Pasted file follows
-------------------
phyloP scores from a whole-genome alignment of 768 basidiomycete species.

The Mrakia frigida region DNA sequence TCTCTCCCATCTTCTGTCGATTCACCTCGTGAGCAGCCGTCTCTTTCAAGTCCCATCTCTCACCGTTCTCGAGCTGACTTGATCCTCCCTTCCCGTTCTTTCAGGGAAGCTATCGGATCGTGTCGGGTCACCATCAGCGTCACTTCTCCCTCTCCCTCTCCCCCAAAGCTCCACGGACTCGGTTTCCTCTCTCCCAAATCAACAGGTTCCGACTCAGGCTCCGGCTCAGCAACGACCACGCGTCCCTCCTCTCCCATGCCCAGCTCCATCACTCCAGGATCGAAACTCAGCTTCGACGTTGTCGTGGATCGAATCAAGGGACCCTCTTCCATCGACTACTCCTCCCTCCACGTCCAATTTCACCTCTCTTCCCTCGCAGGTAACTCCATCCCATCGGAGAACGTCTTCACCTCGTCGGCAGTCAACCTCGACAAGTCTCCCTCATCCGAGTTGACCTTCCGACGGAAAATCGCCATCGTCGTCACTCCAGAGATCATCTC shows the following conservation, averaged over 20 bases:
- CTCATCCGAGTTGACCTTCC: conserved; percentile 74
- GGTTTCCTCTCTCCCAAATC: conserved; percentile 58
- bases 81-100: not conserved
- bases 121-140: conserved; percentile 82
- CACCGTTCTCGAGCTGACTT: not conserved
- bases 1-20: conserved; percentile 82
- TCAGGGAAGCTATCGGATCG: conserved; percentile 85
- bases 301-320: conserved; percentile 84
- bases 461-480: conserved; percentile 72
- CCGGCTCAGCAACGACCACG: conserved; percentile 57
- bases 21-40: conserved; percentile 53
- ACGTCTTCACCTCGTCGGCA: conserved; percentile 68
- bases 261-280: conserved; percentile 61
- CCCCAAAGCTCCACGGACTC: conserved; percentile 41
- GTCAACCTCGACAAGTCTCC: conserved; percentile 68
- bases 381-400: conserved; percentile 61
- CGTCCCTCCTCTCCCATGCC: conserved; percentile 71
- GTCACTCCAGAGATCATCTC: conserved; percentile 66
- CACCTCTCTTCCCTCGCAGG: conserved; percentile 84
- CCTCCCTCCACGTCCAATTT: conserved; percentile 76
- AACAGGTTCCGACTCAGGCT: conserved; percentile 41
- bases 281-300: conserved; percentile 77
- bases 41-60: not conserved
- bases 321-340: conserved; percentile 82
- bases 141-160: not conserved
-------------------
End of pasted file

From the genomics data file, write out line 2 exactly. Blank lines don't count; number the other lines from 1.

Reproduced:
The Mrakia frigida region DNA sequence TCTCTCCCATCTTCTGTCGATTCACCTCGTGAGCAGCCGTCTCTTTCAAGTCCCATCTCTCACCGTTCTCGAGCTGACTTGATCCTCCCTTCCCGTTCTTTCAGGGAAGCTATCGGATCGTGTCGGGTCACCATCAGCGTCACTTCTCCCTCTCCCTCTCCCCCAAAGCTCCACGGACTCGGTTTCCTCTCTCCCAAATCAACAGGTTCCGACTCAGGCTCCGGCTCAGCAACGACCACGCGTCCCTCCTCTCCCATGCCCAGCTCCATCACTCCAGGATCGAAACTCAGCTTCGACGTTGTCGTGGATCGAATCAAGGGACCCTCTTCCATCGACTACTCCTCCCTCCACGTCCAATTTCACCTCTCTTCCCTCGCAGGTAACTCCATCCCATCGGAGAACGTCTTCACCTCGTCGGCAGTCAACCTCGACAAGTCTCCCTCATCCGAGTTGACCTTCCGACGGAAAATCGCCATCGTCGTCACTCCAGAGATCATCTC shows the following conservation, averaged over 20 bases: